Friday, December 14, 2007

The CIA view on Canada

While surfing the Web the other day during some rare down time at a busy conference the other day, I learned the CIA publishes a Web encyclopedia on nearly every country in the world. So, naturally, I wanted to have a look at how the good folks at the spy agency view the Great White North, at least for public consumption.

A land of vast distances and rich natural resources, Canada became a self-governing dominion in 1867 while retaining ties to the British crown. Economically and technologically the nation has developed in parallel with the US, its neighbor to the south across an unfortified border. Canada faces the political challenges of meeting public demands for quality improvements in health care and education services, as well as responding to separatist concerns in predominantly francophone Quebec. Canada also aims to develop its diverse energy resources while maintaining its commitment to the environment.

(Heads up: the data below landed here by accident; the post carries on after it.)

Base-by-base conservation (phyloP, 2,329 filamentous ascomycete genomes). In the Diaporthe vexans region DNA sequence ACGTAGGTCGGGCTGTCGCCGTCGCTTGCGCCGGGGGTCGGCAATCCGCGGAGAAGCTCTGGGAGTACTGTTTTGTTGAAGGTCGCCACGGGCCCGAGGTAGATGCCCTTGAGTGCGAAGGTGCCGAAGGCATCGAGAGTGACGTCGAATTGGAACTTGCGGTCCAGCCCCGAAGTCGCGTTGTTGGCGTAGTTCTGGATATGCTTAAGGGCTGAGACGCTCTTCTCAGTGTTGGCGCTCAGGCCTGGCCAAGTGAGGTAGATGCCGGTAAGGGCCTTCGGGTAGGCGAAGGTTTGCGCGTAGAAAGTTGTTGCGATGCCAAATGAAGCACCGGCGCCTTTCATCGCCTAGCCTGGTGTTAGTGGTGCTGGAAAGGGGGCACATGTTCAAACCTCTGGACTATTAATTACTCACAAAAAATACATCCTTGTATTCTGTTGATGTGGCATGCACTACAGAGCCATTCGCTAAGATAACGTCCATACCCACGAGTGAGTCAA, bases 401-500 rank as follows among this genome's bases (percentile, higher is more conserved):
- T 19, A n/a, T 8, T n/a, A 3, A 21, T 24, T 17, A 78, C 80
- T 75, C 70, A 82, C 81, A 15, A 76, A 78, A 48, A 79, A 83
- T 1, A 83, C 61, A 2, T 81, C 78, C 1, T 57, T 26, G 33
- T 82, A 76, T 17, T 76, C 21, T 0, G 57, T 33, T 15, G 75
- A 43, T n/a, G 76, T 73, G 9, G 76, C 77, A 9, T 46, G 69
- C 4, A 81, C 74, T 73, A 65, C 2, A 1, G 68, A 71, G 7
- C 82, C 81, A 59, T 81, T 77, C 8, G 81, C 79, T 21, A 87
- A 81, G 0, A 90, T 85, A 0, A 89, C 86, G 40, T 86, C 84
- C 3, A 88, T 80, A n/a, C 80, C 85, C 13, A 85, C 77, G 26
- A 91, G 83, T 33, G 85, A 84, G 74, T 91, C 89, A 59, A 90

Nothing shocking really, but still interesting, and certaintly a lot of useful and comprehensive demographic data assembled in one place, with easy tools to compare to other countries.

They also identify two transnational issues when it comes to Canada:

Disputes - international:
managed maritime boundary disputes with the US at Dixon Entrance, Beaufort Sea, Strait of Juan de Fuca, and around the disputed Machias Seal Island and North Rock; US works closely with Canada to intensify security measures to monitor and control legal and illegal personnel, transport, and commodities across the international border; sovereignty dispute with Denmark over Hans Island in the Kennedy Channel between Ellesmere Island and Greenland

Illicit drugs:
illicit producer of cannabis for the domestic drug market and export to US; use of hydroponics technology permits growers to plant large quantities of high-quality marijuana indoors; increasing ecstasy production, some of which is destined for the US; vulnerable to narcotics money laundering because of its mature financial services sector

Recommend this Post on Progressive Bloggers

No comments: